My friend Mehran wished me luck before my operation. The usual thinking of you, praying for you, sentiments. He also requested that I do something about hospital gowns. You know what I am talking about, those things we have to wear that are backwards. Your front is covered, but your tush is exposed for all the world to see. I can see why Mehran is aghast at having his tush exposed. To be truthful, we are all aghast at that thought.

Hospitals must have millions of these things lying around. They are ubiquitous. I am put in one at just about every occasion. CT Scan? Wear one of these, keep your underwear, socks and shoes on. What a fashionable you make walking around it that outfit. You look a bit like Napoleon, one hand behind your back making sure your tush is not exposed. They are concerned with your dignity, and suggest you take a seat while you wait. They have these chairs covered in vinyl and expect me to share my more or less exposed tush with the germs that are likely infesting the seats. PlasticĀ  is a great host for germs who multiply to their hearts content, feasting endlessly on whatever nutrients are available for them. I prefer to pace, thank you very much. And pace I did, regal in stature.

Parents have for years exhorted their children to wear clean underwear, just in case you get hit by a bus and get rushed to hospital. Nothing more embarrassing than dirty underwear while you are lying helpless in the emergency room. This is troubling on several levels. Why would our parents put the fear of death or maiming in our heads at such a young age? Why would I want to ruin a pair of clean underwear if I am involved in such a severe accident? I surely want to wear a dirty filthy pair if all the hospital is going to do is cut them off my prone and helpless body! But who wants to wear dirty underwear on the off chance that you might get hit by a bus?

But I digress. Hospital gowns.

I was in hospital for 10 days wearing one of those gowns. We became intimate as it were. They are truly versatile objects. They allow the staff, doctors and nurses alike, to reveal any part of the body in a matter of seconds, while maintaining your dignity by covering other parts. I noticed they were particularly eager to cover your groin area. I thought at the time that this was very thoughtful of them, maintaining your dignity. I wonder now whether they were not protecting themselves at having to look at yet another example of a man’s shortcomings (I stole that thought from David Niven). They are saved from looking at a very limp and ineffective example of one’s manhood. That is all the poor nurse needs to see – again. I have to assume now, that they were busy protecting their own dignity.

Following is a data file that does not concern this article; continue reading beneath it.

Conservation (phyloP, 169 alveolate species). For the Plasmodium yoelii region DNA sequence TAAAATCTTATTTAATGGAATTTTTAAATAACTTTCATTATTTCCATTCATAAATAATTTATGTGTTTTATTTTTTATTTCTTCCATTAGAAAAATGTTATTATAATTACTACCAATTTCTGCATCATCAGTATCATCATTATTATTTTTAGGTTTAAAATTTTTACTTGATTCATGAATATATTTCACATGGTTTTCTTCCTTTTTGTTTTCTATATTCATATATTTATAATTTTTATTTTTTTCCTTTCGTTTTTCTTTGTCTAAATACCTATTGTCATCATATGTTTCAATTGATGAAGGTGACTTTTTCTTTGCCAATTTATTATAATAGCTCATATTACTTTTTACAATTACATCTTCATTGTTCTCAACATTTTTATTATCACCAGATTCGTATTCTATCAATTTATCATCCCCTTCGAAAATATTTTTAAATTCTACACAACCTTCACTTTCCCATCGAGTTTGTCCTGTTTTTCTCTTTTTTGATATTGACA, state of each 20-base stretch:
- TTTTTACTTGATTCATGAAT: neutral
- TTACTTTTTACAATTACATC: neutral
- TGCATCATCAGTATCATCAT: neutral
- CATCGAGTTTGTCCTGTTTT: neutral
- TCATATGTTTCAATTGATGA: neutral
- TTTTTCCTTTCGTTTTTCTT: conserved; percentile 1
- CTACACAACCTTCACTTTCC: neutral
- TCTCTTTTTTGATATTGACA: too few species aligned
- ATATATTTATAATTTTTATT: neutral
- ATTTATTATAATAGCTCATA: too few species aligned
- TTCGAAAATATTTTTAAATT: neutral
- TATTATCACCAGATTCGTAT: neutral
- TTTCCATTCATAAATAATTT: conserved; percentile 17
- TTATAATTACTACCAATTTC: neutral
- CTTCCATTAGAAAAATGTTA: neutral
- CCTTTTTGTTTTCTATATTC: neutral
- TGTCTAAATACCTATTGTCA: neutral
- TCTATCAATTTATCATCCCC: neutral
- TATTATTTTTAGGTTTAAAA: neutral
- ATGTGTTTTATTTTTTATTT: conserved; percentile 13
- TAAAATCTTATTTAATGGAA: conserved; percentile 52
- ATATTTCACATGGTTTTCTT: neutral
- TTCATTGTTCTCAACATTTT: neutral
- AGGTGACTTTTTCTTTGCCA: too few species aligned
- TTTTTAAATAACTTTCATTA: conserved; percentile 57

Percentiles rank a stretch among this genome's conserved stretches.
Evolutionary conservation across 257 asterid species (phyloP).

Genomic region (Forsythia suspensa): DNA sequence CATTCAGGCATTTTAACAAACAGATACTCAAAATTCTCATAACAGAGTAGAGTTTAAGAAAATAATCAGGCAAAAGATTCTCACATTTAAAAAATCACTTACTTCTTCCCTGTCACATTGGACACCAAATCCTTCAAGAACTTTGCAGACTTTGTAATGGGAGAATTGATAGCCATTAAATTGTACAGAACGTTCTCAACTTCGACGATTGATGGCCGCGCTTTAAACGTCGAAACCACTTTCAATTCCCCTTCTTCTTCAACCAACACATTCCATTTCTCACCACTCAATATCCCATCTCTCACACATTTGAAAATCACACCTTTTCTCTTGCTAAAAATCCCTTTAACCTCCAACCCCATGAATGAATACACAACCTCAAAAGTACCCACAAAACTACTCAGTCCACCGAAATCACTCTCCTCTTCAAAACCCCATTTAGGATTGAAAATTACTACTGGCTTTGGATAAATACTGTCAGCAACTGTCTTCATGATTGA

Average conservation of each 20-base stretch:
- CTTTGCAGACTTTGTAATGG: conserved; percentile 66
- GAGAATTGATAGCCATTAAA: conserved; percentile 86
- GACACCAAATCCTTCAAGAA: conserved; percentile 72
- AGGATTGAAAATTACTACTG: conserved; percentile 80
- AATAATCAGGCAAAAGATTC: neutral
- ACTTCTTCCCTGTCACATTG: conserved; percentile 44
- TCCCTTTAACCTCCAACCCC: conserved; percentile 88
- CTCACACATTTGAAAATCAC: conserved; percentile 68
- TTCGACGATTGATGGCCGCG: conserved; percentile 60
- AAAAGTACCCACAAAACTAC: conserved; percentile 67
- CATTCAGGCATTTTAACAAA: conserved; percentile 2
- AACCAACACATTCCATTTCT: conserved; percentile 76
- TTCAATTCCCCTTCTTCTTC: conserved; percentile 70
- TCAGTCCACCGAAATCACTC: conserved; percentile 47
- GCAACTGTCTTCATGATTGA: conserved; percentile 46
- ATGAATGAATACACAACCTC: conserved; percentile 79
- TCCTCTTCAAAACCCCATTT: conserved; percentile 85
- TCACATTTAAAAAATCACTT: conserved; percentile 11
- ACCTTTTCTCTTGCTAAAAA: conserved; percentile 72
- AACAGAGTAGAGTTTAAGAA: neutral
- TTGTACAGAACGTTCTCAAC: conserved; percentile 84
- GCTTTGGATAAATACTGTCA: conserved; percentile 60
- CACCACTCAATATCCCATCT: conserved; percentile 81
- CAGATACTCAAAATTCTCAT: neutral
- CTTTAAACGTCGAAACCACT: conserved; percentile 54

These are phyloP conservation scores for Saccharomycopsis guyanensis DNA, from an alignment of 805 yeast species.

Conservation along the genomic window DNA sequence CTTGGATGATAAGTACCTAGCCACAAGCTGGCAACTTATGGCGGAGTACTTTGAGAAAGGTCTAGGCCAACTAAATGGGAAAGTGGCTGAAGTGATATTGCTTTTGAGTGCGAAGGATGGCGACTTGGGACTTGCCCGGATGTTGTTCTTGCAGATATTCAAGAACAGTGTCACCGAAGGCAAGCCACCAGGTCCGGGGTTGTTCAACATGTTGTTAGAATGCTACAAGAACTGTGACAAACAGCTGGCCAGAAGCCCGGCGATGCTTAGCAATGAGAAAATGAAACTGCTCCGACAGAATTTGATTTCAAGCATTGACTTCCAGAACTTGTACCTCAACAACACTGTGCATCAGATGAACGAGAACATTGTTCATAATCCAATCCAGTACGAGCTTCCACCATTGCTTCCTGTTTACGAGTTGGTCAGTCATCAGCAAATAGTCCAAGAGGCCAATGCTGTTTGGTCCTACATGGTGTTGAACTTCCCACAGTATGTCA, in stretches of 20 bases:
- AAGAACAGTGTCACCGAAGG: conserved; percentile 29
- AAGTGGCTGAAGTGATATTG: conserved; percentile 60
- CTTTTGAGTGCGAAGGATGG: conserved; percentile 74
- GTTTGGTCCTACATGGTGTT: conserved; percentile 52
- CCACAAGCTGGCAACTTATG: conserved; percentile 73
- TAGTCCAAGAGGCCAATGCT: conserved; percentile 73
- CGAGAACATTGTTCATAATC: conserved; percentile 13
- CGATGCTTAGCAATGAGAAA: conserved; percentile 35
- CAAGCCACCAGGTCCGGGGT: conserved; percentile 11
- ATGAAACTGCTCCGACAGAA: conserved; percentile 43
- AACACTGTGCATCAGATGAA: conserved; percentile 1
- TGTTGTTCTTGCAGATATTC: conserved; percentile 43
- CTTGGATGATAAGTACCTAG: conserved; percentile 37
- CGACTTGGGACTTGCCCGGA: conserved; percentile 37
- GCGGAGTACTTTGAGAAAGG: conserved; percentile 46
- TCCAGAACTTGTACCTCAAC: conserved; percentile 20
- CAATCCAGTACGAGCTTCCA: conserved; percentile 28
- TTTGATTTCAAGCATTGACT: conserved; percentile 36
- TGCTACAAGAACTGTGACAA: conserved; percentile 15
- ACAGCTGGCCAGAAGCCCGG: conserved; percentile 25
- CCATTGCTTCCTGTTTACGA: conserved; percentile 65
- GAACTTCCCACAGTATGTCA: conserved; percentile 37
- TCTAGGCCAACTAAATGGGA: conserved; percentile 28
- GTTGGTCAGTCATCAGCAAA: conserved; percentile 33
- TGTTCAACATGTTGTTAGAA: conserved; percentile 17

The before surgery procedure required the shaving of the hair on my stomach, where the incisions were to take place. The hair had to be shaved right down to the pubic area. Don’t you know it, the nurse made sure that most of the groin are was covered revealing only the required amount of pubic hair that was then shaved. Who coined the word pubic? For the longest time I kept thinking it was public, which was most confusing. Private area but public hair. Say what? I have visions of these bored scientists coming up with the word pubic just to see how many of us would get confused. Cruel.

You lie in the bed after surgery, hardly able to talk, let alone defend yourself. Nurses are busy revealing and hiding parts of your body proving over and over again that the gowns are indeed versatile and worth every measly penny of our tax dollars that has been spent purchasing and maintaining these. Sorry Mehran, these things are here to stay.

The nurses in the hospital provide you with two gowns. The first one exposes your back, but the second is put on backwards covering your precious derriere from all eyes. You walk around in your two gowns, remembering to remove the second one before getting back into bed. The last thing you need is to struggle with two gowns in a bed. These gowns are huge. They are a one-size-fits-all design. You could weigh 90lb (40kg) or 300lb (140kg), and you are given the same size gown. Not like they go around sizing you up or anything. (By the way, does anyone know why the symbol for pound is lb. Liquid ballast?). I went into the hospital weighing around 170lb (77kg) and cam out at 155lb (70kg). Losing 15lb is much more impressive than losing 7kg. I am now back to the 170lb mark. The one-size-fits-all is perfect for such occasions.

The unfortunate thing is this. The solution to the bare is simple and easy to implement. It might even save hospitals money from reduced laundry costs, and from not having to purchase new gowns for a while since they can stop double gowning their patients. I wish I could patent this, but that is not to be.

All the hospitals have to do is put two ties on their gowns, very much the way dressing gowns are designed. The first is attached to the edge of, say the left side of the gown. he second is attached to a location that would be close to the side of the body around waist high. All the patient would do is tie these to each other covering their tush.

I am such a genius.

2 Responses to “Hospital Gowns”

  1. well this posting is a relief. when I saw the topic, I gasped, oh no Farokh is in the hospital. glad to know that is not the case. and to read in last night's comment by Nancy that you had a good dr's appointment yesterday.

  2. Interesting coincidence as Mehran (of the hospital gown phobia) has been editing a book which might have gone to print with the following line:

    “Alister married a school principal who quietly supported his energetic pubic life which was often carried into his home…”

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